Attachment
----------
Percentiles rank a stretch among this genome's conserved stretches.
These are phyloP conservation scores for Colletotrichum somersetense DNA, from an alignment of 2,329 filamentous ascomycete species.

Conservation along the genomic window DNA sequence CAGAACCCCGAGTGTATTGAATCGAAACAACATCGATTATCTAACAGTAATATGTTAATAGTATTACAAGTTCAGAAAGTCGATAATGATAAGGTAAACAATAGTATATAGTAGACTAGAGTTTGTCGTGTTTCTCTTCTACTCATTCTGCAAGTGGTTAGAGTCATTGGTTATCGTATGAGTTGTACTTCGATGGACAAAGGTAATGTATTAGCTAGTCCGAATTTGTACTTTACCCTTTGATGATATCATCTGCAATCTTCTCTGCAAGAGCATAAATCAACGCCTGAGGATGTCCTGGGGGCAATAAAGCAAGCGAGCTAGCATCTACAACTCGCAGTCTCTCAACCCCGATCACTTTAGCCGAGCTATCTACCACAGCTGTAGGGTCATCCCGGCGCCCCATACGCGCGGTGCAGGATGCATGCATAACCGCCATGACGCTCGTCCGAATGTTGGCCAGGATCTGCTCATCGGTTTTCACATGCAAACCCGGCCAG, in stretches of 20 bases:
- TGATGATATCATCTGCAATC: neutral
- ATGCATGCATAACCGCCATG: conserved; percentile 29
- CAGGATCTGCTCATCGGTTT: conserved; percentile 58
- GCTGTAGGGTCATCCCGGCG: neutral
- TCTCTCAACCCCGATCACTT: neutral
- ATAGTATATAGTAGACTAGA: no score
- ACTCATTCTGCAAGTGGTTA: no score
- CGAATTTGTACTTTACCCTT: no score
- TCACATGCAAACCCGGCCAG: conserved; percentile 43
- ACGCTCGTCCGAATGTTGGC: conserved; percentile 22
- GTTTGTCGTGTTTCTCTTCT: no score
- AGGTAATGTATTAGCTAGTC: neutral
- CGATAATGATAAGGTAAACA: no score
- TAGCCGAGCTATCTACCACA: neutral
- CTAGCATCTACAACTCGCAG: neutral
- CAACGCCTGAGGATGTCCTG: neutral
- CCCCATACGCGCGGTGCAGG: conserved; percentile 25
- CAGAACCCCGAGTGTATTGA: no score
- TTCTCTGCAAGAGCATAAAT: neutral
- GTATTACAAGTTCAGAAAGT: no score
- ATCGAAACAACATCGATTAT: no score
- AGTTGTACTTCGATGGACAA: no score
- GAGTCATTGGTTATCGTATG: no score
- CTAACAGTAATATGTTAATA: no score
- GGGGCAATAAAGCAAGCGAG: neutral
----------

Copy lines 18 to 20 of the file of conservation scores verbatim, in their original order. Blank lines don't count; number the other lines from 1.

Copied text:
- CTAGCATCTACAACTCGCAG: neutral
- CAACGCCTGAGGATGTCCTG: neutral
- CCCCATACGCGCGGTGCAGG: conserved; percentile 25